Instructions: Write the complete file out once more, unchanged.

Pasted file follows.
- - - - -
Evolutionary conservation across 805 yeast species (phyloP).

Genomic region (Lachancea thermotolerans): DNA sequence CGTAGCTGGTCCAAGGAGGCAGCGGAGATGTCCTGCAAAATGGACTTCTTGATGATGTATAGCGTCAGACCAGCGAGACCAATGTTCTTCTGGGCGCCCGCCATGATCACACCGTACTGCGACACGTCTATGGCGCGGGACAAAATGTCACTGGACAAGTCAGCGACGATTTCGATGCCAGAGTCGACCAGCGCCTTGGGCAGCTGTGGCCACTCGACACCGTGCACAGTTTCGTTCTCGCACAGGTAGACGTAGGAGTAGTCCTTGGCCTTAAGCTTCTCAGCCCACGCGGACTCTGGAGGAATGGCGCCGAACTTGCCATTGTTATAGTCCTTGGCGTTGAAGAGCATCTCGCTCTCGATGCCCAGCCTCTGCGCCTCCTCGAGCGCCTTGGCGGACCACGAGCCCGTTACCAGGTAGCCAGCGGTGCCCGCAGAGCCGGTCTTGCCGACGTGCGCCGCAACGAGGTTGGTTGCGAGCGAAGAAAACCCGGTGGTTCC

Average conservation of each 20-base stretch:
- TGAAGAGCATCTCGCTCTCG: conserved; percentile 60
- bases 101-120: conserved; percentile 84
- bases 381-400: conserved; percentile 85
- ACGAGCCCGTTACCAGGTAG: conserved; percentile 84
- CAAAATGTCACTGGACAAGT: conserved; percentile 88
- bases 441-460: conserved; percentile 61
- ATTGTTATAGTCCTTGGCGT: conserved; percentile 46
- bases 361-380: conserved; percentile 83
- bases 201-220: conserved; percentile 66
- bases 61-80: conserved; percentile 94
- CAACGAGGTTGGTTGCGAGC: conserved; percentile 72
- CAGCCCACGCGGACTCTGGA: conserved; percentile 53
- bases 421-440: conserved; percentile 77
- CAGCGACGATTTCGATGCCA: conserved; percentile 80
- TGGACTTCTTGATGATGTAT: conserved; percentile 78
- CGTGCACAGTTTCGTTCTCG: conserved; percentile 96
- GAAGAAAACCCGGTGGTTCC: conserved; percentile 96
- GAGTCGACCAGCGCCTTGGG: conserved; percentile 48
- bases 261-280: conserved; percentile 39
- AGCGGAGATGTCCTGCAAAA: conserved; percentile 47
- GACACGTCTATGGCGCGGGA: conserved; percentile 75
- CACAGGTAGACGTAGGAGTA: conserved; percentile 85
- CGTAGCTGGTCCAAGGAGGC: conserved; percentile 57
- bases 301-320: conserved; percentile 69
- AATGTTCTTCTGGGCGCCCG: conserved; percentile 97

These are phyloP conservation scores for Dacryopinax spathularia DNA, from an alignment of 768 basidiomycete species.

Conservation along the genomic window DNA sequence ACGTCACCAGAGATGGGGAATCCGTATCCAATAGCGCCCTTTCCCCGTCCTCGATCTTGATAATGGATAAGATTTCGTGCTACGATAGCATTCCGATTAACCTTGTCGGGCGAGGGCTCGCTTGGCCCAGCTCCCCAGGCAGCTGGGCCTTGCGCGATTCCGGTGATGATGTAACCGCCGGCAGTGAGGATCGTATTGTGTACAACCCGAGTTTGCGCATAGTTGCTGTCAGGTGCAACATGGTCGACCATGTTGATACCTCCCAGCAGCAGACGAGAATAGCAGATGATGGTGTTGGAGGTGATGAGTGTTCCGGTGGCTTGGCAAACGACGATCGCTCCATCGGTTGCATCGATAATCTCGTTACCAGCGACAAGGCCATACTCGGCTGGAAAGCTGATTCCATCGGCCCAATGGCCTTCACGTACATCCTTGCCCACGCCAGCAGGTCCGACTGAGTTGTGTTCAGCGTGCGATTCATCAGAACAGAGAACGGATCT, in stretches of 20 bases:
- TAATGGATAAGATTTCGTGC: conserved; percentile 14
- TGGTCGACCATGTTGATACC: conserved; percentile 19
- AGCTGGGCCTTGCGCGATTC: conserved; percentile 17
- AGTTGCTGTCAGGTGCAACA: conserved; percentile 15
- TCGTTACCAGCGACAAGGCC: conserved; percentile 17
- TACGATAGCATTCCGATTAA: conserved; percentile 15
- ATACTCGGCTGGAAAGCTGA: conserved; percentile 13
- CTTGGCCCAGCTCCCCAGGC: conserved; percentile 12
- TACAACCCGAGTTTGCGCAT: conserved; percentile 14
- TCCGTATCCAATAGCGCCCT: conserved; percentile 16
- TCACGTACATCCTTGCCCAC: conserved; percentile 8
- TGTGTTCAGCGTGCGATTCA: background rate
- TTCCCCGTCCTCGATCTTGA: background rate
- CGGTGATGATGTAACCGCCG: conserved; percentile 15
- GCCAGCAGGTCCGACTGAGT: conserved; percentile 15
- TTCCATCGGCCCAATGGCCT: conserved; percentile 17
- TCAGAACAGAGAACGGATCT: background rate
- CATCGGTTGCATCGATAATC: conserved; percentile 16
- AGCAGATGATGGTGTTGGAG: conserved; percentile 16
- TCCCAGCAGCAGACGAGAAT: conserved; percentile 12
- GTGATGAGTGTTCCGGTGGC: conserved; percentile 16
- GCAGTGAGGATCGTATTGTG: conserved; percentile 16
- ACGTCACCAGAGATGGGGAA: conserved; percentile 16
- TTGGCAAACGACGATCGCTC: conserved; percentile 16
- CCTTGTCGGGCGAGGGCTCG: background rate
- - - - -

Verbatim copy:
Evolutionary conservation across 805 yeast species (phyloP).

Genomic region (Lachancea thermotolerans): DNA sequence CGTAGCTGGTCCAAGGAGGCAGCGGAGATGTCCTGCAAAATGGACTTCTTGATGATGTATAGCGTCAGACCAGCGAGACCAATGTTCTTCTGGGCGCCCGCCATGATCACACCGTACTGCGACACGTCTATGGCGCGGGACAAAATGTCACTGGACAAGTCAGCGACGATTTCGATGCCAGAGTCGACCAGCGCCTTGGGCAGCTGTGGCCACTCGACACCGTGCACAGTTTCGTTCTCGCACAGGTAGACGTAGGAGTAGTCCTTGGCCTTAAGCTTCTCAGCCCACGCGGACTCTGGAGGAATGGCGCCGAACTTGCCATTGTTATAGTCCTTGGCGTTGAAGAGCATCTCGCTCTCGATGCCCAGCCTCTGCGCCTCCTCGAGCGCCTTGGCGGACCACGAGCCCGTTACCAGGTAGCCAGCGGTGCCCGCAGAGCCGGTCTTGCCGACGTGCGCCGCAACGAGGTTGGTTGCGAGCGAAGAAAACCCGGTGGTTCC

Average conservation of each 20-base stretch:
- TGAAGAGCATCTCGCTCTCG: conserved; percentile 60
- bases 101-120: conserved; percentile 84
- bases 381-400: conserved; percentile 85
- ACGAGCCCGTTACCAGGTAG: conserved; percentile 84
- CAAAATGTCACTGGACAAGT: conserved; percentile 88
- bases 441-460: conserved; percentile 61
- ATTGTTATAGTCCTTGGCGT: conserved; percentile 46
- bases 361-380: conserved; percentile 83
- bases 201-220: conserved; percentile 66
- bases 61-80: conserved; percentile 94
- CAACGAGGTTGGTTGCGAGC: conserved; percentile 72
- CAGCCCACGCGGACTCTGGA: conserved; percentile 53
- bases 421-440: conserved; percentile 77
- CAGCGACGATTTCGATGCCA: conserved; percentile 80
- TGGACTTCTTGATGATGTAT: conserved; percentile 78
- CGTGCACAGTTTCGTTCTCG: conserved; percentile 96
- GAAGAAAACCCGGTGGTTCC: conserved; percentile 96
- GAGTCGACCAGCGCCTTGGG: conserved; percentile 48
- bases 261-280: conserved; percentile 39
- AGCGGAGATGTCCTGCAAAA: conserved; percentile 47
- GACACGTCTATGGCGCGGGA: conserved; percentile 75
- CACAGGTAGACGTAGGAGTA: conserved; percentile 85
- CGTAGCTGGTCCAAGGAGGC: conserved; percentile 57
- bases 301-320: conserved; percentile 69
- AATGTTCTTCTGGGCGCCCG: conserved; percentile 97

These are phyloP conservation scores for Dacryopinax spathularia DNA, from an alignment of 768 basidiomycete species.

Conservation along the genomic window DNA sequence ACGTCACCAGAGATGGGGAATCCGTATCCAATAGCGCCCTTTCCCCGTCCTCGATCTTGATAATGGATAAGATTTCGTGCTACGATAGCATTCCGATTAACCTTGTCGGGCGAGGGCTCGCTTGGCCCAGCTCCCCAGGCAGCTGGGCCTTGCGCGATTCCGGTGATGATGTAACCGCCGGCAGTGAGGATCGTATTGTGTACAACCCGAGTTTGCGCATAGTTGCTGTCAGGTGCAACATGGTCGACCATGTTGATACCTCCCAGCAGCAGACGAGAATAGCAGATGATGGTGTTGGAGGTGATGAGTGTTCCGGTGGCTTGGCAAACGACGATCGCTCCATCGGTTGCATCGATAATCTCGTTACCAGCGACAAGGCCATACTCGGCTGGAAAGCTGATTCCATCGGCCCAATGGCCTTCACGTACATCCTTGCCCACGCCAGCAGGTCCGACTGAGTTGTGTTCAGCGTGCGATTCATCAGAACAGAGAACGGATCT, in stretches of 20 bases:
- TAATGGATAAGATTTCGTGC: conserved; percentile 14
- TGGTCGACCATGTTGATACC: conserved; percentile 19
- AGCTGGGCCTTGCGCGATTC: conserved; percentile 17
- AGTTGCTGTCAGGTGCAACA: conserved; percentile 15
- TCGTTACCAGCGACAAGGCC: conserved; percentile 17
- TACGATAGCATTCCGATTAA: conserved; percentile 15
- ATACTCGGCTGGAAAGCTGA: conserved; percentile 13
- CTTGGCCCAGCTCCCCAGGC: conserved; percentile 12
- TACAACCCGAGTTTGCGCAT: conserved; percentile 14
- TCCGTATCCAATAGCGCCCT: conserved; percentile 16
- TCACGTACATCCTTGCCCAC: conserved; percentile 8
- TGTGTTCAGCGTGCGATTCA: background rate
- TTCCCCGTCCTCGATCTTGA: background rate
- CGGTGATGATGTAACCGCCG: conserved; percentile 15
- GCCAGCAGGTCCGACTGAGT: conserved; percentile 15
- TTCCATCGGCCCAATGGCCT: conserved; percentile 17
- TCAGAACAGAGAACGGATCT: background rate
- CATCGGTTGCATCGATAATC: conserved; percentile 16
- AGCAGATGATGGTGTTGGAG: conserved; percentile 16
- TCCCAGCAGCAGACGAGAAT: conserved; percentile 12
- GTGATGAGTGTTCCGGTGGC: conserved; percentile 16
- GCAGTGAGGATCGTATTGTG: conserved; percentile 16
- ACGTCACCAGAGATGGGGAA: conserved; percentile 16
- TTGGCAAACGACGATCGCTC: conserved; percentile 16
- CCTTGTCGGGCGAGGGCTCG: background rate